RWTH Institute to Coordinate International Project on Industrial Water Management


European Union to fund AquaSPICE project with eleven million euros.


The international project “AquaSPICE - Advancing Sustainability of Process Industries through Digital and Circular Water Use Innovations,” coordinated by Professor Thomas Wintgens of the RWTH Institute of Environmental Engineering, will be launched on December 1, 2020. The European Union is funding research into industrial water management over the next 3.5 years, with eleven million euros under the H2020 research and innovation program. Twenty-nine partners from twelve countries are involved.

Industry is one of the major water users in Europe. The demands on water quality and quantity vary, depending on which production processes are used. In order to secure Europe’s water supply, it is becoming increasingly important to find ways to reuse water. This is particularly true for locations that already have to manage with limited regional resources due to climate change. The project aims to help close water cycles by combining treatment methods, sensor technologies, and digital processes. Medium-sized and large industrial companies from the food production, chemical, petroleum processing, and waste recycling sectors as well as research institutions and software providers are also involved.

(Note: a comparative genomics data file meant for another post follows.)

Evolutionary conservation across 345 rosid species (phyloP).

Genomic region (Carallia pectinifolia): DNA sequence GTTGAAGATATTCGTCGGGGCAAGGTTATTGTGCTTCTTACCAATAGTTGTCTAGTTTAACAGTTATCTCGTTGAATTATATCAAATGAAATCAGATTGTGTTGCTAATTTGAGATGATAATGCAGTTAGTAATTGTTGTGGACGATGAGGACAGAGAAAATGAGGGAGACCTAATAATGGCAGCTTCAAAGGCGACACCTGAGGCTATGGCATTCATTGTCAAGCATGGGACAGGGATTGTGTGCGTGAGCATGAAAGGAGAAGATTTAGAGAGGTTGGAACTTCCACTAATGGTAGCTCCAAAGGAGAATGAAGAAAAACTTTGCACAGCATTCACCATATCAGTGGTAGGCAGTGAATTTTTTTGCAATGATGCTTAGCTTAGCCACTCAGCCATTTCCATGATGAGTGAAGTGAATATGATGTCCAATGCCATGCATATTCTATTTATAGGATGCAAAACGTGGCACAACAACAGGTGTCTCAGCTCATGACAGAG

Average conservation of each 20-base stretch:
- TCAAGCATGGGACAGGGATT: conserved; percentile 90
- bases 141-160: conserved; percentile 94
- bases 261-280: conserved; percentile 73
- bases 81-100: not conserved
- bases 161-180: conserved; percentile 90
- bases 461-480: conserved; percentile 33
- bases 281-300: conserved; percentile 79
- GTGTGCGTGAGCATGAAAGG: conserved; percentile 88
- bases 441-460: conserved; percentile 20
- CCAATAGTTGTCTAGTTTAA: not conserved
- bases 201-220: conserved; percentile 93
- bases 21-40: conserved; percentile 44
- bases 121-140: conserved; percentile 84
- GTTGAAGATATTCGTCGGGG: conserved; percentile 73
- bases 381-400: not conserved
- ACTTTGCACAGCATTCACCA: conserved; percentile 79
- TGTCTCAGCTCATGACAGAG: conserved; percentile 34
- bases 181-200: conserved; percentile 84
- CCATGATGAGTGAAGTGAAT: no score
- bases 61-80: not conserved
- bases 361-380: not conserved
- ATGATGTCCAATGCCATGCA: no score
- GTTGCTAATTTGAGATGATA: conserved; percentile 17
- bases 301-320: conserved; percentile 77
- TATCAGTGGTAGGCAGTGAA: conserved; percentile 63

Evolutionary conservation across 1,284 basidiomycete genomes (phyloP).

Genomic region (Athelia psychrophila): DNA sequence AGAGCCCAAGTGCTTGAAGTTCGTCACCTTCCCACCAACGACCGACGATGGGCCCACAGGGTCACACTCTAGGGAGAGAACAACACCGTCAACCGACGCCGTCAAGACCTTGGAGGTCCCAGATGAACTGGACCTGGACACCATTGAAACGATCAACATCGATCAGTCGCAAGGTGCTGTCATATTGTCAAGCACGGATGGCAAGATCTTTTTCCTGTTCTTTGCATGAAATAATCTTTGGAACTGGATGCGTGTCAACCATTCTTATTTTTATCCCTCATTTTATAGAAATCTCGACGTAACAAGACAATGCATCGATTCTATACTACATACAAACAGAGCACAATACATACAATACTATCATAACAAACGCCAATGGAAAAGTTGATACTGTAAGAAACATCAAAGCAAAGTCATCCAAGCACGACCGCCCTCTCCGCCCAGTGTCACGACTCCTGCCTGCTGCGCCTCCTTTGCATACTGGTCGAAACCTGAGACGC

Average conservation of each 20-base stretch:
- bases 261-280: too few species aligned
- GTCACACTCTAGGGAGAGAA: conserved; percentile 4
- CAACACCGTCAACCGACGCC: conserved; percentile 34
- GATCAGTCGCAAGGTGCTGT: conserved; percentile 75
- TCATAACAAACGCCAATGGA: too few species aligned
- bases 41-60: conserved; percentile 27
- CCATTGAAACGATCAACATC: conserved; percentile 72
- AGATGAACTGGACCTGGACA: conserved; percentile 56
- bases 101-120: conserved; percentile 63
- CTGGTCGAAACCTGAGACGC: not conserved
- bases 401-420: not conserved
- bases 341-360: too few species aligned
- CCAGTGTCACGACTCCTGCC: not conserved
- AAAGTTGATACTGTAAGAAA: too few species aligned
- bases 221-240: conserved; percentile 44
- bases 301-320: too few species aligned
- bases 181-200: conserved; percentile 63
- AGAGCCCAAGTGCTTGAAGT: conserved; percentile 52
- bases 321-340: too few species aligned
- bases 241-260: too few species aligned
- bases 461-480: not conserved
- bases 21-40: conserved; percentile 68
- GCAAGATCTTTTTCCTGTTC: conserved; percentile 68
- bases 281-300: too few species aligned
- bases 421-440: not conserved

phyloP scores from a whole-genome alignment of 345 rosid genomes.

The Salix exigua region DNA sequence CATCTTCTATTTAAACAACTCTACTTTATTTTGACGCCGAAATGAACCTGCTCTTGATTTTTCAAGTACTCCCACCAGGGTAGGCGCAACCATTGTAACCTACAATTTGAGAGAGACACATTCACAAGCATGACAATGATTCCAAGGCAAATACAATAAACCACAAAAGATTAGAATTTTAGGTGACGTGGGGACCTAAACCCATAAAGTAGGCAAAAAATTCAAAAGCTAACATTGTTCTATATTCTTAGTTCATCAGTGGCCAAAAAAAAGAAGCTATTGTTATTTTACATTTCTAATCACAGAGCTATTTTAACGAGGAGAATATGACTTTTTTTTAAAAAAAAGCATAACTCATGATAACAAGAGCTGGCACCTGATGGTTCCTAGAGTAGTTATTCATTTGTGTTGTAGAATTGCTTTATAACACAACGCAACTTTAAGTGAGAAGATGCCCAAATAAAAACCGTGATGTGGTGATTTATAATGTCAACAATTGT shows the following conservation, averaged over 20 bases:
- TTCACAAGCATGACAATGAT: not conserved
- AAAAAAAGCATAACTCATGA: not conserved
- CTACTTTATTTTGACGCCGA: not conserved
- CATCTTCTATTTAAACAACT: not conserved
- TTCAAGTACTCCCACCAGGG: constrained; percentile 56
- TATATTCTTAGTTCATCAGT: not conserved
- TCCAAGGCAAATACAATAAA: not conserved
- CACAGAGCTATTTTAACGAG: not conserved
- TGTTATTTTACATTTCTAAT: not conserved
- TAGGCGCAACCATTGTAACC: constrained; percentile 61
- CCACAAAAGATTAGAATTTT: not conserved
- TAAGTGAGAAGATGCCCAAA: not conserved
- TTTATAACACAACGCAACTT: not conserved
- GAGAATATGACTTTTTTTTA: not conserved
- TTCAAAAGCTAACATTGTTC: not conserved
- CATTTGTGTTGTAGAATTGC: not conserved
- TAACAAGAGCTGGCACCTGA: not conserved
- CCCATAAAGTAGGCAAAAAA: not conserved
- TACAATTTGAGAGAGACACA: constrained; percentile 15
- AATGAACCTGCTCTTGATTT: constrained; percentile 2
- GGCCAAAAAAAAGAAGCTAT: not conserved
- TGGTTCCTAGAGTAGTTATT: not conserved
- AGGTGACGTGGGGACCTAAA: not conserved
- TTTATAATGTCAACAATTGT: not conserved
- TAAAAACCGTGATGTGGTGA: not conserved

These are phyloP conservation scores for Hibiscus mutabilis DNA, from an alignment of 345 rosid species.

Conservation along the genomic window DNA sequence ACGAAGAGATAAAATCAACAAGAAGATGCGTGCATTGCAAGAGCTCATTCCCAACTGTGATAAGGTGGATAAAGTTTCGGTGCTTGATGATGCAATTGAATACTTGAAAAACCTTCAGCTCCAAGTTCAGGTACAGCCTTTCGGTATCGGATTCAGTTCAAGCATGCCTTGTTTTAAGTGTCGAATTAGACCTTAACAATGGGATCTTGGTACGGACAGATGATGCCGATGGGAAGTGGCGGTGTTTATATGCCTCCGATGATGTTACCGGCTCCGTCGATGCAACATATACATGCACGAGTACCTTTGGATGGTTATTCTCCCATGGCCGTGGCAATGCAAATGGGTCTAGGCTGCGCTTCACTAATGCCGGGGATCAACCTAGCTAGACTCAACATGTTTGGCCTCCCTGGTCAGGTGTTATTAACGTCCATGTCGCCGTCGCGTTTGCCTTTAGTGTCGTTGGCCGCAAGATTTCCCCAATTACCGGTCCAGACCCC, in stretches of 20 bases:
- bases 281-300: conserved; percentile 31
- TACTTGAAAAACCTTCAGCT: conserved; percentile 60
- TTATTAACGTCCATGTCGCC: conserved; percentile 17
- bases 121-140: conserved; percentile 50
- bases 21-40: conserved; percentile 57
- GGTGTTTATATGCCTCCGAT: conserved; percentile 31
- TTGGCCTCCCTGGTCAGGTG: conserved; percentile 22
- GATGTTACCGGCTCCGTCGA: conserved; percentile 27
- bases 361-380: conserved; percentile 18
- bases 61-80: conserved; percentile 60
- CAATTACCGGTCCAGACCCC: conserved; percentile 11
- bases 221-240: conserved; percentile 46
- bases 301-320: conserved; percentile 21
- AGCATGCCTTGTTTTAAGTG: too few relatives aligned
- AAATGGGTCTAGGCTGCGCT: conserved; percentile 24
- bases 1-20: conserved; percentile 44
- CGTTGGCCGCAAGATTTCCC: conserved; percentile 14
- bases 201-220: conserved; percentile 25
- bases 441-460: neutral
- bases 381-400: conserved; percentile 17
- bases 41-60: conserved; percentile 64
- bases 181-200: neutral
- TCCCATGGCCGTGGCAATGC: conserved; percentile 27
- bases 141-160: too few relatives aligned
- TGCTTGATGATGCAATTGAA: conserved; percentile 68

In six case studies, water flows for production processes are examined using approaches from recycling management and put through various treatment methods on a pilot scale in order to meet the requirements of downstream processes. Both biological and physical-chemical processes are used, including membrane processes. The RWTH Institute of Environmental Engineering will provide scientific support for the case studies, evaluating treatment processes and ensuring compliance with quality criteria thanks to comprehensive analyses. The condition of various water resources and treatment processes is to be recorded in real time using sensor systems. With the help of a digital platform, processes can then be optimized and water quality improved. The case studies are to be carried out at chemical industry sites in the Dutch province of Zeeland, in the port of Antwerp, in central Germany, and in Italy.

Source: Press and Communications